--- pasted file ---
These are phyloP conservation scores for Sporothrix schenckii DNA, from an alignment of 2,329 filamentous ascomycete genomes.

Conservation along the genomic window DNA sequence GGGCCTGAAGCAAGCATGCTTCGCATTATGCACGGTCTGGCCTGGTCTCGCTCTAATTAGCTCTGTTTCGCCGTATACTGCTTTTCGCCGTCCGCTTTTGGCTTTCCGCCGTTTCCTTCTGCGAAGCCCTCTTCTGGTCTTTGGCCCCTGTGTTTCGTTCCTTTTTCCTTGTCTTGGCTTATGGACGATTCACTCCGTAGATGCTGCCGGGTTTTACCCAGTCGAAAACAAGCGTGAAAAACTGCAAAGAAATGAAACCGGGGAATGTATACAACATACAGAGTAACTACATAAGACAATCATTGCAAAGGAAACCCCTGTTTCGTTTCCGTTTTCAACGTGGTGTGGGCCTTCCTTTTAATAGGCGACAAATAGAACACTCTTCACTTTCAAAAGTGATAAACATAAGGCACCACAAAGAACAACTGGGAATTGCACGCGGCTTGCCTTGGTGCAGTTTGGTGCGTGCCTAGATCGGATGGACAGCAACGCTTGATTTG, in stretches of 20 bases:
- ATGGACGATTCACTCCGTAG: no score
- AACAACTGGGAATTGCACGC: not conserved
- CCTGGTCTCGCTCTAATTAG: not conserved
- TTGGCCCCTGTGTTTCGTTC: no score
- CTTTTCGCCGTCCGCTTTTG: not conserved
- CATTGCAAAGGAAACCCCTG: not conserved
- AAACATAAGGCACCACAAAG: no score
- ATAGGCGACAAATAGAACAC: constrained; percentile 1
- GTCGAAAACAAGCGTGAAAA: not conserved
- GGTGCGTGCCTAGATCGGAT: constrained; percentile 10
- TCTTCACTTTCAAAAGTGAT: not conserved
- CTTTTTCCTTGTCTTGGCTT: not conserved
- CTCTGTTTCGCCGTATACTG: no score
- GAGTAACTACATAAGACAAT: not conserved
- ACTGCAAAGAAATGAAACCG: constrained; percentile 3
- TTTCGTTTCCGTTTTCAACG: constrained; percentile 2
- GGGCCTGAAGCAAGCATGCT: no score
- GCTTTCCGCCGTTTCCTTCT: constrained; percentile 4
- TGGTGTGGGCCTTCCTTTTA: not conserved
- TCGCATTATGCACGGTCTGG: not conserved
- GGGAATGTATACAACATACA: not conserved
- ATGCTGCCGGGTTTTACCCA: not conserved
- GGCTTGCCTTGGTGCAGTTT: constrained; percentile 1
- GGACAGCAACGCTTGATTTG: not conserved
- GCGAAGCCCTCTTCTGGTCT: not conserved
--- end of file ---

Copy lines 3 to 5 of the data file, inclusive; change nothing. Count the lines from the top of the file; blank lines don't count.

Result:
- ATGGACGATTCACTCCGTAG: no score
- AACAACTGGGAATTGCACGC: not conserved
- CCTGGTCTCGCTCTAATTAG: not conserved